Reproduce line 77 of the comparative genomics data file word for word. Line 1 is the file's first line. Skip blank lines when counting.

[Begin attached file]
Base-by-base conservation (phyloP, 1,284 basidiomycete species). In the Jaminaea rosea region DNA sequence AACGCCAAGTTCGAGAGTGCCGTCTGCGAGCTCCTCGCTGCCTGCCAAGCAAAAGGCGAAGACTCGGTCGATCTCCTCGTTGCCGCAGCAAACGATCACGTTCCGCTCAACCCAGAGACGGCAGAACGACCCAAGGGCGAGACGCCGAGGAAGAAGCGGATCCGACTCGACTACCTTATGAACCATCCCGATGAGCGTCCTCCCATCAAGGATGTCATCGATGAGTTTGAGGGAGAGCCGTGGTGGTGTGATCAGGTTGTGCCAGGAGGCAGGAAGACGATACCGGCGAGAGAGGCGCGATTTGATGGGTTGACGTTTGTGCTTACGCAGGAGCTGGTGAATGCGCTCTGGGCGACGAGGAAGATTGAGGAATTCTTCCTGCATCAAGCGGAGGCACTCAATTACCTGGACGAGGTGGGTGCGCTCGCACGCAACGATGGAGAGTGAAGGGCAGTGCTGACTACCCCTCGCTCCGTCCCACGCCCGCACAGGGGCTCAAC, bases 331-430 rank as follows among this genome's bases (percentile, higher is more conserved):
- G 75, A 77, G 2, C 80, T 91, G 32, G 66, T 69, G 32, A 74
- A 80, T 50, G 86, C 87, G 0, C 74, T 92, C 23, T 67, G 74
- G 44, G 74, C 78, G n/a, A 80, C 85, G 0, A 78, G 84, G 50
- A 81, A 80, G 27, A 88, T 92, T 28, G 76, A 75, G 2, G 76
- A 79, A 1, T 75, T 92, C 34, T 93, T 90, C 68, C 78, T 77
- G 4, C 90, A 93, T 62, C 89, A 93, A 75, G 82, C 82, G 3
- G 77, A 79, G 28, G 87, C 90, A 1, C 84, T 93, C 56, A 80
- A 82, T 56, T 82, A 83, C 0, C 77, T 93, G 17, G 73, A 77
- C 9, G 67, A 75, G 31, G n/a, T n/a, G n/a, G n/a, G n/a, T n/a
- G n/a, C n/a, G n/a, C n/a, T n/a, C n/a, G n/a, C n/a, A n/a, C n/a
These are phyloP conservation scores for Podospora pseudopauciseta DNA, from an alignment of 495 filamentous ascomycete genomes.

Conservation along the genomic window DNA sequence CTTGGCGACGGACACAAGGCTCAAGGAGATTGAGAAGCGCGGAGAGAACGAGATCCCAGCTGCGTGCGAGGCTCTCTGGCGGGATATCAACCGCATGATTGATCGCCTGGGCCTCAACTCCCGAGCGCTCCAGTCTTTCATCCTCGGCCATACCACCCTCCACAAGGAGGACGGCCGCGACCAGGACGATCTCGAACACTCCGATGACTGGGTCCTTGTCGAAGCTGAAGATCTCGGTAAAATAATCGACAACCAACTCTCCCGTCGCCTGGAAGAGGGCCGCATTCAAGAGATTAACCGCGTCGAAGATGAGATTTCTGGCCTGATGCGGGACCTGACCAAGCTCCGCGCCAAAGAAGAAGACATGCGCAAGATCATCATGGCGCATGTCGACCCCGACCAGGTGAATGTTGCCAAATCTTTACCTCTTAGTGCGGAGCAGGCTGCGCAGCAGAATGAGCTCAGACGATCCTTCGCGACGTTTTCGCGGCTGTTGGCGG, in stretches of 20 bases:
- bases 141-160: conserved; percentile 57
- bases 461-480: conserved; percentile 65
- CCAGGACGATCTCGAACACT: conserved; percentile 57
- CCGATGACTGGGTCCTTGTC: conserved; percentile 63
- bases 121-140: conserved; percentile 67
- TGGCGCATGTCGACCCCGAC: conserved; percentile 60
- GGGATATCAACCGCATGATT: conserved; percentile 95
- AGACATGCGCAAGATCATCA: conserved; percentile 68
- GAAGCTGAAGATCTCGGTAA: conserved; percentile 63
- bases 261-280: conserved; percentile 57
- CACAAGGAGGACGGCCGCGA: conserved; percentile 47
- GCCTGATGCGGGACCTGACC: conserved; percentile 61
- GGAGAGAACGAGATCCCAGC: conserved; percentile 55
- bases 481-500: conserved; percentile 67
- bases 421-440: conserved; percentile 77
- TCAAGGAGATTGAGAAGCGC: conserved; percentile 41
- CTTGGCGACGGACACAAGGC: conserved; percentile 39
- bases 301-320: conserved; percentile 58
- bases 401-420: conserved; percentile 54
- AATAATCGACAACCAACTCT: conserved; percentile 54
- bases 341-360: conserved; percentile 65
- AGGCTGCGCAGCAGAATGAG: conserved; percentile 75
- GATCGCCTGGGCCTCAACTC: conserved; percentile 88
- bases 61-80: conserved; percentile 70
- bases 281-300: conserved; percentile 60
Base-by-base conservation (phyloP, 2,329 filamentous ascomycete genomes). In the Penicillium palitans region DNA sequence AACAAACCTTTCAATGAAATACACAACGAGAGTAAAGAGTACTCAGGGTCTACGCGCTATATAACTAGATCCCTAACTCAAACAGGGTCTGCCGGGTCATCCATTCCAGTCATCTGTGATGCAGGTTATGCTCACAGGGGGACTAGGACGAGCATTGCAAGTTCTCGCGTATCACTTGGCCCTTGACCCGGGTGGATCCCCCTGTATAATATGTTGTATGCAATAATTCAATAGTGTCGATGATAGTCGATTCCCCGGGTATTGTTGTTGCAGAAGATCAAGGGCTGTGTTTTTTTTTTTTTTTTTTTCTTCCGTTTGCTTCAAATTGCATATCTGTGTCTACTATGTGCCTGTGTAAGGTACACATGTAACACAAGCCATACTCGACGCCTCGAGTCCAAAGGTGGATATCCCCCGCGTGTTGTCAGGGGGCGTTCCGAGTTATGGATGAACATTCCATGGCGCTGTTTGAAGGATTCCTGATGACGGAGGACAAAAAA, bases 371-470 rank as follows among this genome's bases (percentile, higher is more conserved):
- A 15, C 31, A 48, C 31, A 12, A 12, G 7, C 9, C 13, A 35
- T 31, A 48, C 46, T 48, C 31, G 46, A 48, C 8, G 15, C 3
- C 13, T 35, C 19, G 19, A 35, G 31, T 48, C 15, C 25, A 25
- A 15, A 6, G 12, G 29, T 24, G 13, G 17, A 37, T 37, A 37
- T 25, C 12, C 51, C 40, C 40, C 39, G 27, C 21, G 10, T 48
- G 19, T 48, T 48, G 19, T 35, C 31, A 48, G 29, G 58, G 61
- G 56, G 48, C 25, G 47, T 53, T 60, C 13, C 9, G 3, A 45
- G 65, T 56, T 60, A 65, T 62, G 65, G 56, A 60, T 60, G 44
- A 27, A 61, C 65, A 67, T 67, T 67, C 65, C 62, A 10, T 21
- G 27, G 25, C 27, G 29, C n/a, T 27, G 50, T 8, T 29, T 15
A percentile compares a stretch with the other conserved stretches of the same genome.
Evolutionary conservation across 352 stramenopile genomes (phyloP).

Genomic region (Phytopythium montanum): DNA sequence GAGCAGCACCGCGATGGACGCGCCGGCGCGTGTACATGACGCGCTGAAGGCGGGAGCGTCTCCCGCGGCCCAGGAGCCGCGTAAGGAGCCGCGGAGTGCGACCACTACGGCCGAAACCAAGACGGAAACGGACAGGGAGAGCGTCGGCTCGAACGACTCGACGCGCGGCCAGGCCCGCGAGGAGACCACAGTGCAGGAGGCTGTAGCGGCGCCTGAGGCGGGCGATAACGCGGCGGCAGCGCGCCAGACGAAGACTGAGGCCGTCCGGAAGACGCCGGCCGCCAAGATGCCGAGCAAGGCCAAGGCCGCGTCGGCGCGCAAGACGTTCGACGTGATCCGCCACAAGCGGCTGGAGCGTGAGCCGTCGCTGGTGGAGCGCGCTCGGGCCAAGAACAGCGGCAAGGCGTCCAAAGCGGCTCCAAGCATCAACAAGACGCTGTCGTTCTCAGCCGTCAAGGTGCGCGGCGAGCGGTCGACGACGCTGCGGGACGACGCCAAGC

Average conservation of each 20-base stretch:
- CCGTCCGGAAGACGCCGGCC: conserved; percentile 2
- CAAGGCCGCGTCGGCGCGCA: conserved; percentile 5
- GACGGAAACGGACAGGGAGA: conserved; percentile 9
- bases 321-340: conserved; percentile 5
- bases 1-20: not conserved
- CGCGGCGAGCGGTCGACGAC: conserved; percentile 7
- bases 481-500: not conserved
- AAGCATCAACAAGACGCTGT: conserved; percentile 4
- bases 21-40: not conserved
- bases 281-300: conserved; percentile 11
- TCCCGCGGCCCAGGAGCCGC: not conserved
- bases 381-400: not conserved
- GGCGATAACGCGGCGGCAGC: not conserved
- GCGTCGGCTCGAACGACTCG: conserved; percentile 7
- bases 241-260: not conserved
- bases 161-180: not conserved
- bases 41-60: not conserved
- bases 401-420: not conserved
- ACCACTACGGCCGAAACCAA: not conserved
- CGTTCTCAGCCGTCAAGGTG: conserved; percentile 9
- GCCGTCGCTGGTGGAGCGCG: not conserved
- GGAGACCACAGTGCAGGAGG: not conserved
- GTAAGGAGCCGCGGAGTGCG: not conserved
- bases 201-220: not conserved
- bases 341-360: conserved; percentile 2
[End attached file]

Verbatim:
- bases 201-220: not conserved